Keeping remote teams connected: Video communicates more than phone calls do alone and they help alleviate the alienation that remote workers can often feel. This is increasingly important as already, 43% of the U.S. workforce works remotely to some degree, reports The New York Times, and this figure is expected to grow to 50% by 2020. It’s important for your organization to nail down these video communication skills now to maintain that connection no matter what.
Walk-throughs: Ever have someone circulate an internal email on how to change your HR benefits or update an Outlook setting that looked like an impenetrable wall of jargon-filled text? Suffer those email essays no longer. Technologies like ViewedIt allow you to screen-capture while you talk so that everyone can follow along. It’s like a webinar, but without the mind-numbing complexity.
Onboarding: While many organizations have onboarding processes, it’s remarkably difficult to build a bullet-proof system. Instead, new hires typically pester more senior employees with corner-case questions until they’re ramped up. This is great for team building, but bad for productivity. Senior folk who record their answers in video, need only do it once, for all future new hires. These videos can then be stored in a simple video onboarding hub for easy access.
Peer-to-peer messages: Some questions or problems transcend text or voicemail, and it’s easiest to ask them via video. This way, employees can walk through their thought process, lead their peers up to where they got stuck, and invite their responses.
Tribal knowledge data dumps: Whenever a teammate reaches an “aha moment” and discovers something critical, it’s not unusual for people to gather around their desk to see. Usually, the knowledge transfer ends there. With video, however, teams can share their newly won tribal knowledge with a wider group and save it for future new hires.
Product feedback: Constant feedback is crucial to agile development teams but more often than not, they either have to hunt through analytics or interview users to get it. With simple video capture, product teams can solicit feedback from across the organization to hear, see, and watch reactions from everyone in a client-facing role.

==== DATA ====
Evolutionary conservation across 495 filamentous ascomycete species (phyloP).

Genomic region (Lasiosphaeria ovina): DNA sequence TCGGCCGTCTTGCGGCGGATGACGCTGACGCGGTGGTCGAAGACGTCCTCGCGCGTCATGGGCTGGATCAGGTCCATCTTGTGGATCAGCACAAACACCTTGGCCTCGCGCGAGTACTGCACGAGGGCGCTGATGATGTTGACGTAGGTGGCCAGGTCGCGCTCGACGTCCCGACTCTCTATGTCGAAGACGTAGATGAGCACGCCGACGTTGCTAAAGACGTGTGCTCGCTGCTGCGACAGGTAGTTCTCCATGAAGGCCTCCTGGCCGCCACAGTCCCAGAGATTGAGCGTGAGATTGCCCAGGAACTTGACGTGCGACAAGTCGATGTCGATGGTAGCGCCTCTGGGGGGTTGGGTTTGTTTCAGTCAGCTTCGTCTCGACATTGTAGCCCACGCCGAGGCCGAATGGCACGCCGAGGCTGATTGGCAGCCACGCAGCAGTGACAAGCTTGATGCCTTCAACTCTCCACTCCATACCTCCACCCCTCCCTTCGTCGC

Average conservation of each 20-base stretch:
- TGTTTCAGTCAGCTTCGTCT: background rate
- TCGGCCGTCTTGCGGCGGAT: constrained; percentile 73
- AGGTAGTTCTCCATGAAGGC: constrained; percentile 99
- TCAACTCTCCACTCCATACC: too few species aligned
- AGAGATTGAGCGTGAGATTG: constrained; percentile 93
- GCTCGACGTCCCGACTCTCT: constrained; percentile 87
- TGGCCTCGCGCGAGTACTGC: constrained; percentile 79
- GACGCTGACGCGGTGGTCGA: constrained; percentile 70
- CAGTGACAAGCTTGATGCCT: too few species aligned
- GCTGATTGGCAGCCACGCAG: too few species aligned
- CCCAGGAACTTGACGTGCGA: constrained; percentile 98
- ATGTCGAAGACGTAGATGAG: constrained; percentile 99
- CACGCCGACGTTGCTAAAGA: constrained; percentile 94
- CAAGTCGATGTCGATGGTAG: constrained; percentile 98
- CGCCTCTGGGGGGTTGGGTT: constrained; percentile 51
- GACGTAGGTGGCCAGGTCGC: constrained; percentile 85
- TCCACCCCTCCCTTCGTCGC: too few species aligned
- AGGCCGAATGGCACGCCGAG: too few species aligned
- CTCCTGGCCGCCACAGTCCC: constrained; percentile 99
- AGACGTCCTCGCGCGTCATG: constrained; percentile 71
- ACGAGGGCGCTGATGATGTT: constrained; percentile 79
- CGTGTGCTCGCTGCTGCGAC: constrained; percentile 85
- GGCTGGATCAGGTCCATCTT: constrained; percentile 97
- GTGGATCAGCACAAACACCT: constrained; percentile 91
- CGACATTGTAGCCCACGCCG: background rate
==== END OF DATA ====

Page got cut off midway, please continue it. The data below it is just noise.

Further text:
Product announcements: If a product team wants to demonstrate a new feature, it’s not uncommon for leadership to gather everyone into conference halls or onto webinars for a demonstration. If your product team works in sprints that are measured in weeks, this is impractical, and announcements must either wait or developers must pack it all into the release notes and hope that people read it. With video, these teams can simply show how the feature works in real-time and track to see who has actually watched.
Marketing announcements: As a marketer, there are few things worse than hearing what your new marketing message has evolved into after it’s gone through the telephone-game process of making its rounds through the company. Video, on the other hand, allows you to distribute your exact phrasing, intonation, and wording directly to everyone in the company to a place where they can return whenever they wish.
Video is ideal for internal communications and can be had for a fraction of the cost of raising a roost of hardy carrier pigeons. And the best part? We haven’t even discovered half of the uses yet. Be part of the video shift—download the GoVideo plugin and see what your organization comes up with!
“If you build it, they will come” may work in the movies, but as any team that’s launched an employee portal, an internal newsletter, or benefits workshop can attest, it’s a recipe for an empty stadium.